The News: The Wisconsin Institute for Law & Liberty (WILL) has filed an amicus brief and a motion to intervene in a lawsuit seeking to overturn Wisconsin’s widely popular and successful school choice program. WILL’s motion and amicus was filed on behalf of 22 clients—representing parents of students enrolled in choice and charter schools, schools across Wisconsin, and organizations that advocate for educational freedom. Over 85% of all choice-program students within the schools WILL is representing are non-white, based on state data. Many of the students are from low- or middle-income families.

The Quotes: Rick Esenberg, WILL President and General Counsel, stated, “On behalf of our clients and about 65,000 students who benefit from Wisconsin’s choice programs, WILL stands ready to defend the rule of law and the educational freedoms afforded to students and families alike. Our arguments submitted to the Supreme Court of Wisconsin explain why it would be entirely inappropriate for the Court to agree to take this case.” 

Dr. Charles Moore, Executive Director of Impact Christian Schools (WILL Client) based in Dane County, stated, “Protecting choice in education is a big part of our life’s work because ultimately it means more kids can receive a quality education that sets them up for success. Impact Christian Schools is proud to join this coalition of choice schools and parents with kids at choice and charter schools who benefit from Wisconsin’s choice programs. Taken together this group is for one purpose and one goal: the absolute best education possible for Wisconsin students.”   

The Story of School Choice in Wisconsin: School choice began in Wisconsin in the early 1990s with the creation of the Milwaukee Parental Choice Program (the “MPCP”).  The creation of the MPCP was a bipartisan effort between the legislature, which was then controlled by Democrats, and Republican Governor Tommy Thompson. The MPCP was created in reaction to the poor academic results from public schools in the City of Milwaukee (MPS). Fewer than 60% of MPS freshmen went on to graduate high school, and more than 60% of MPS teachers reported that they would not want to enroll their own children at the school at which they taught. 

As a result of MPCP’s success, the Legislature expanded school choice to Racine in 2011 (Racine Parental Choice Program or “RPCP”), and statewide in 2013 (Wisconsin Parental Choice Program or “WPCP”). The Legislature also created the Special Needs Scholarship Program (“SNSP”) in 2015 to provide more options to families with children who have disabilities. In addition, in 1993, Wisconsin created the independent charter school program that is equally successful and popular with over 10,000 students enrolled in independent charter schools last year.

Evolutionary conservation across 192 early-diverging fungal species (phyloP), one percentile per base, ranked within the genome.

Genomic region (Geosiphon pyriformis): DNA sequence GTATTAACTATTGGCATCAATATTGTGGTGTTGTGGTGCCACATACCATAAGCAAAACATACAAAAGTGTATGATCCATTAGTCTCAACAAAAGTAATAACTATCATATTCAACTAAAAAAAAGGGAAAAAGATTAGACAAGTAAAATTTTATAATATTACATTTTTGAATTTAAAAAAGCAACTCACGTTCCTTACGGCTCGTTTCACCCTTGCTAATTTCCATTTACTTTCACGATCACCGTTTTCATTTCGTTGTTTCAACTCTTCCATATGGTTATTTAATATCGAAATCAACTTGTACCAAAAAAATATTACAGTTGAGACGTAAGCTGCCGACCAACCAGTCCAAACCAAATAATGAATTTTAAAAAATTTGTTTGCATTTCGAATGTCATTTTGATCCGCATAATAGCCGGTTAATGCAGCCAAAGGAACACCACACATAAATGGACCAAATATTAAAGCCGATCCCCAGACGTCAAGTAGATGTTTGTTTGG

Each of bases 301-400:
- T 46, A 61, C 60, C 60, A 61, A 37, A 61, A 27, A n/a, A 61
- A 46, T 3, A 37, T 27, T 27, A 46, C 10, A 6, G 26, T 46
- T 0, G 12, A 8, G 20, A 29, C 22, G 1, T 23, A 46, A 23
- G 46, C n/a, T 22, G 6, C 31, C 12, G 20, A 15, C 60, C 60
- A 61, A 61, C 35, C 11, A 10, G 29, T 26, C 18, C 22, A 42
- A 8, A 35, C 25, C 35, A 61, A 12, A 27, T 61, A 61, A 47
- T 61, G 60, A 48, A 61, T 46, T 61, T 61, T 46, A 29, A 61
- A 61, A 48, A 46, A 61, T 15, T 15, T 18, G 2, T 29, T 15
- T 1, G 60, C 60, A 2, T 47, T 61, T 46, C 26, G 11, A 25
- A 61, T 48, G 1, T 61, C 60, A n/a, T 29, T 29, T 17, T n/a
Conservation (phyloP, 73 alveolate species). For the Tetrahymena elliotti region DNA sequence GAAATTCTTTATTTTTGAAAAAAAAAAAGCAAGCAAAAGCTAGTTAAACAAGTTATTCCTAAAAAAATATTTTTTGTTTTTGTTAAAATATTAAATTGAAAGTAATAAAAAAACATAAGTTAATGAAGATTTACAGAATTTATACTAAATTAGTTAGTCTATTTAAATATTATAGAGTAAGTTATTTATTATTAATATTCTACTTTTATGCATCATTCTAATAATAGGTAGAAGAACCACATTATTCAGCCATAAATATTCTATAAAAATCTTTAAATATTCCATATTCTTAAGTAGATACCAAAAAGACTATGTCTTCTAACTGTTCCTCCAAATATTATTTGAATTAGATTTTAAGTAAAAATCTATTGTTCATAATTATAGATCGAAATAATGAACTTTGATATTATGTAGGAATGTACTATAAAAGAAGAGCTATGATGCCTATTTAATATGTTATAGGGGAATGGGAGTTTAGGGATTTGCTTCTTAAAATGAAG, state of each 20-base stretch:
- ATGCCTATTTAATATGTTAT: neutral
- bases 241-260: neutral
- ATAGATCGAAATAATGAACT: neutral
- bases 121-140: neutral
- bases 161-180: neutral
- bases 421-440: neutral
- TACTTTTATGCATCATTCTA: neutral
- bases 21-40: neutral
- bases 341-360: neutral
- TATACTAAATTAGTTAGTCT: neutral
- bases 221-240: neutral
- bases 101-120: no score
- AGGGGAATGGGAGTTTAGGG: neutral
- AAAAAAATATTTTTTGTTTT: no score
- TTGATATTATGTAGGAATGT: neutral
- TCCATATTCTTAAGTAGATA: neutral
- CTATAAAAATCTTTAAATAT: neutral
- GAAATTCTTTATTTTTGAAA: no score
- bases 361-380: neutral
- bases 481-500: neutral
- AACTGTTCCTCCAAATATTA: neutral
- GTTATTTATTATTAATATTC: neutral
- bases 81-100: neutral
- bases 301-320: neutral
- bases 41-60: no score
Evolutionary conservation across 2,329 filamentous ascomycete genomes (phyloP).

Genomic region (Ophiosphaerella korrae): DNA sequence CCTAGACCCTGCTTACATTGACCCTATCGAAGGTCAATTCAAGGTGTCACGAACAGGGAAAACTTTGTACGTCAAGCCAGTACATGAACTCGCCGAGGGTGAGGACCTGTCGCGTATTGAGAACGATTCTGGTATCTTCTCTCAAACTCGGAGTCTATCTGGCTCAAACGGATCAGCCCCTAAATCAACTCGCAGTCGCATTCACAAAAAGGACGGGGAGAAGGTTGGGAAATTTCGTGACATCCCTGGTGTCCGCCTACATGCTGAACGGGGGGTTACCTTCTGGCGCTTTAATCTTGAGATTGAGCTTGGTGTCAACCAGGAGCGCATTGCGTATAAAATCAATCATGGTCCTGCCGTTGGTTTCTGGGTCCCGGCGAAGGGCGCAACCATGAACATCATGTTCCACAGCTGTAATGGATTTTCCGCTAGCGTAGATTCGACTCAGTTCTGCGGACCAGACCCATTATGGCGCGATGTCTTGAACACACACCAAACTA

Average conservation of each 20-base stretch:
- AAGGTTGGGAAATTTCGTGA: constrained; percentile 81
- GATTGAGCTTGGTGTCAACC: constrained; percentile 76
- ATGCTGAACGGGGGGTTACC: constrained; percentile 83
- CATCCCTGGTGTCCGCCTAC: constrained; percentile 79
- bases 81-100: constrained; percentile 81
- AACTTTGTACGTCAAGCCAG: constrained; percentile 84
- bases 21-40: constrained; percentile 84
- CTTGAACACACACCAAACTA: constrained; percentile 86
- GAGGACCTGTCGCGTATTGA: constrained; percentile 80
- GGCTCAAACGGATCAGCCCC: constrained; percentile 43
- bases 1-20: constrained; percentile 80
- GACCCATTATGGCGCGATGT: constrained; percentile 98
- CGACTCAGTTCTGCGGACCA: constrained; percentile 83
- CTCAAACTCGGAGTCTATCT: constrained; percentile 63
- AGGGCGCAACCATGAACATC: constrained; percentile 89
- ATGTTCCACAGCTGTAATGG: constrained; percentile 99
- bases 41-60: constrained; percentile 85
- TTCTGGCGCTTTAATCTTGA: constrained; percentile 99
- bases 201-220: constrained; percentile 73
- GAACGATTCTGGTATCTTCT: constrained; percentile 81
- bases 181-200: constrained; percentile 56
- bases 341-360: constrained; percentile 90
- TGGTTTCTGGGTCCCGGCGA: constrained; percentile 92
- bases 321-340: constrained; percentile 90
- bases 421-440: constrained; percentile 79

This widespread and popular program is now at risk. On October 12th, a lawsuit was filed at the Wisconsin Supreme Court to challenge the constitutionality of the Wisconsin school choice programs. The primary backer of the case has been the owner of the Minocqua Brewing Company, who also runs a Super PAC.

Original Action Must Be Denied Outright: WILL’s brief to the Court states that the Petitioners‘ arguments are factually incorrect and that granting their arguments would lead to vast unintended consequences. The factual inaccuracies, incorrect conclusions, and breathtakingly broad relief requested by the Petitioners makes bringing these issues directly to the Wisconsin Supreme Court not only impractical, but completely inappropriate. Therefore, on behalf of its broad group of clients, WILL first requests that the Petition be denied outright.

Intervention: If the Court does not deny the Petition, then WILL is asking the Court to let its group of clients intervene in the case. The people of Wisconsin have enacted comprehensive, educational choice programs—designed to ensure every parent, regardless of their location or their familial income, has access to multiple options for educating their child. Education options for parents include traditional public schools, open enrollment, district charter schools, independent charter schools, virtual schools, private schools, and home schools. Petitioners would have this Court eliminate several of these education options chosen by the parents of over 60,000 students throughout the state of Wisconsin.  

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